Paper

We study a general stochastic ranking problem where an algorithm needs to adaptively select a sequence of elements so as to "cover" a random scenario (drawn from a known distribution) at minimum expected cost. The coverage of each scenario is captured by an individual submodular function, where the scenario is said to be covered when its function value goes above a given threshold. We obtain a logarithmic factor approximation algorithm for this adaptive ranking problem, which is the best possible (unless P=NP). This problem unifies and generalizes many previously studied problems with applications in search ranking and active learning. The approximation ratio of our algorithm either matches or improves the best result known in each of these special cases. Furthermore, we extend our results to an adaptive vehicle routing problem, where costs are determined by an underlying metric. This routing problem is a significant generalization of the previously-studied adaptive traveling salesman and traveling repairman problems. Our approximation ratio nearly matches the best bound known for these special cases. Finally, we present experimental results for some applications of adaptive ranking.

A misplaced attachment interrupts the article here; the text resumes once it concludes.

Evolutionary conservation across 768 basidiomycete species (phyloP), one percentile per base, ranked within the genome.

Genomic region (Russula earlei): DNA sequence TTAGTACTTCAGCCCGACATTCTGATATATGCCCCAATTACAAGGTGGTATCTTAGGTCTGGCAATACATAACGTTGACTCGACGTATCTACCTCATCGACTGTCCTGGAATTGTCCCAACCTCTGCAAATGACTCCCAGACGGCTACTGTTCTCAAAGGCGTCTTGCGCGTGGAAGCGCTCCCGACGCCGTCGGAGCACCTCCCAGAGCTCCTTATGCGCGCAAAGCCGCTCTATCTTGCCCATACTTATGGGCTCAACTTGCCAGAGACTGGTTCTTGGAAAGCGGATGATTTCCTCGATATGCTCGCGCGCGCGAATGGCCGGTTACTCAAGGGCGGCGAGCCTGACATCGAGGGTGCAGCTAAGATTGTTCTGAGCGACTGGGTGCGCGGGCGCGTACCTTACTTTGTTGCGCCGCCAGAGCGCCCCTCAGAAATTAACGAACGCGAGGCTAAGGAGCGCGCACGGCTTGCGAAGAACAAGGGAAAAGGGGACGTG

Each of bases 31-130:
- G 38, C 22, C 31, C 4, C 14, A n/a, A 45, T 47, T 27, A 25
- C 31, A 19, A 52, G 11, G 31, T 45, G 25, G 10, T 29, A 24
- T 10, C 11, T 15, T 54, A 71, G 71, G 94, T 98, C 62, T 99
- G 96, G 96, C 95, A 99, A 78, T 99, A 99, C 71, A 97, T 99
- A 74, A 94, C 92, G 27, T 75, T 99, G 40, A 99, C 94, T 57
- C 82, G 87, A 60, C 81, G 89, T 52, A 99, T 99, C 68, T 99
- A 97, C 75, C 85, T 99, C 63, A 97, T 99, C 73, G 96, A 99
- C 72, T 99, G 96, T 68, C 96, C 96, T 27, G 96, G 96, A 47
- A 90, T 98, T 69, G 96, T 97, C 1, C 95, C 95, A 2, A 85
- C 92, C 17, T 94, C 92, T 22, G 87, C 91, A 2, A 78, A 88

Results in Papers With Code

(↓ scroll down to see all results)